Hyperbaric oxygenation mitigates focal cerebral injury and reduces striatal dopamine release in a rat model of transient middle cerebral artery occlusion.Eur J Appl Physiol. 2002 Jun; 87(2):101-7.EJ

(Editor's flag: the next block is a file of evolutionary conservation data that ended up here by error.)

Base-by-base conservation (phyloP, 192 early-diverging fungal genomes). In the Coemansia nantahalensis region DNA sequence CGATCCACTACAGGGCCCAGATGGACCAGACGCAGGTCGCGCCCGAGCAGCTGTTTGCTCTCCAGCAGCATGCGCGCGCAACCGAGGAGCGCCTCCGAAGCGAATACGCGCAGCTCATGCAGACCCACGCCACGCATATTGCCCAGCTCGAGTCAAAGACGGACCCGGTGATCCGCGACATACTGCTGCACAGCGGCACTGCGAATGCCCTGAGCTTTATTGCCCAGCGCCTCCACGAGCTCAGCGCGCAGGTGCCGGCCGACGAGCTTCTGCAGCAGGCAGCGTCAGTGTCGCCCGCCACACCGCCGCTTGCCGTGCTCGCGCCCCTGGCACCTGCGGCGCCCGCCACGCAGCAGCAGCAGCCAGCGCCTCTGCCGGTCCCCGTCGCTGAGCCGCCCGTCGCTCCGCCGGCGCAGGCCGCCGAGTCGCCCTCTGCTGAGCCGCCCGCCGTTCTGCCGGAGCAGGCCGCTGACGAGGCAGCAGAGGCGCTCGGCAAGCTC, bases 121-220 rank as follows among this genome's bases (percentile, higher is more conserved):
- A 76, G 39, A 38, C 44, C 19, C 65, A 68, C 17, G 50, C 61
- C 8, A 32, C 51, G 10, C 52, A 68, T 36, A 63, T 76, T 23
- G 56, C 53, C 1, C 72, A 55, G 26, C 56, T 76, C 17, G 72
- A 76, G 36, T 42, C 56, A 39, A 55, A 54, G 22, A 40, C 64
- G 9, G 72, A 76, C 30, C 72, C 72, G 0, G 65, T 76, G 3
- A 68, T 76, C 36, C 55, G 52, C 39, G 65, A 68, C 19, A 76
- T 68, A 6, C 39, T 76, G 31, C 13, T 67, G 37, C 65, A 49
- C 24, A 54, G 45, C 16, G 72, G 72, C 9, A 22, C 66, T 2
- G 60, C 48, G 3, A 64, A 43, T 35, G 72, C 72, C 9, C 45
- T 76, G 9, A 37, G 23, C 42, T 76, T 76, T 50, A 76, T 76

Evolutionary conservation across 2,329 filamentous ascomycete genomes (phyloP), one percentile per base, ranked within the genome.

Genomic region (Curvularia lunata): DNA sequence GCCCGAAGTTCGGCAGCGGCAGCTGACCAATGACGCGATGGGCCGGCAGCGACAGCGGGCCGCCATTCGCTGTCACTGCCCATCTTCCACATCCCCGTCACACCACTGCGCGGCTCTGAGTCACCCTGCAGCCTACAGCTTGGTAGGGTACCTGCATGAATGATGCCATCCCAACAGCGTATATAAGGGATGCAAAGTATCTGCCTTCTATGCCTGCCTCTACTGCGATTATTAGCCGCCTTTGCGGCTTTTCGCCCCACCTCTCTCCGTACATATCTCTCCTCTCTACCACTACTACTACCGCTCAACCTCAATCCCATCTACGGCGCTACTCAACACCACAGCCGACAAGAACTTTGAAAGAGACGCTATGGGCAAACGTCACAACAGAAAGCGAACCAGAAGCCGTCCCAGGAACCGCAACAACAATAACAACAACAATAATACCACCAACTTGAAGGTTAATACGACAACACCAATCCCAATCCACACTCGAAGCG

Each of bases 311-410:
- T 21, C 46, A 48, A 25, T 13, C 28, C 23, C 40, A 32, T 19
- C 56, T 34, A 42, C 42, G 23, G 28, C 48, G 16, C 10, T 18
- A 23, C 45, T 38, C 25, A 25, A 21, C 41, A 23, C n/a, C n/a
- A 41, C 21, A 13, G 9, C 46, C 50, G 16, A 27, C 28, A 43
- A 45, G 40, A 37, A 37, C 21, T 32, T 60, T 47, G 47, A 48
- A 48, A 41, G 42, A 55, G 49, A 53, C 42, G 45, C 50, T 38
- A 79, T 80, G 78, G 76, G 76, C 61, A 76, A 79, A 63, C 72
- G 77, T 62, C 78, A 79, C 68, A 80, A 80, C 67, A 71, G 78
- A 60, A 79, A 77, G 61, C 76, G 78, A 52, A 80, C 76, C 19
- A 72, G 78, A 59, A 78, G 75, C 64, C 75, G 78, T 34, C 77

The usefulness of the administration of hyperbaric oxygen (HBO) in the treatment of acute focal cerebral ischemia remains debatable. A significant association exists between focal cerebral injury and an excessive release of extracellular dopamine (DA). In vivo microdialysis was used in the present study to examine the effect of HBO on DA release in the striatum during ischemia and reperfusion in rats. The histological changes occurring were also evaluated. Focal cerebral ischemia was induced by occlusion of the middle cerebral artery (MCA) using a surgically placed intraluminal filament. Control rats (n=8) were subjected to 1 h of ischemia, whilst the study rats (n=8) were in addition treated with HBO (2.8 atmospheres of absolute pressure 100% O(2)) during ischemia. Both groups were returned to breathing room air at normal pressure during reperfusion. Microdialysis samples were continuously collected at 15 min intervals at 2 microl.min(-1). The [mean (SE)] increase in release of striatal DA attained significance after 30 min of occlusion of MCA [170 (24)%], and continued to increase [268 (26)% at 45 min] reaching a peak level at 60 min [672 (59)%] before returning to the baseline level during the late reperfusion phase. There was no significant change in the level of DA in HBO treated rats during the period of ischemia. A significant reduction in edema and neuronal shrinkage were observed by histological examination in HBO treated rats when compared to the control rats. The results showed that HBO, when administered during ischemia, offered significant neuroprotection in our experimental model of transient focal cerebral ischemia in the rat. The mechanism seems to imply, at least in part, a reduced level of DA.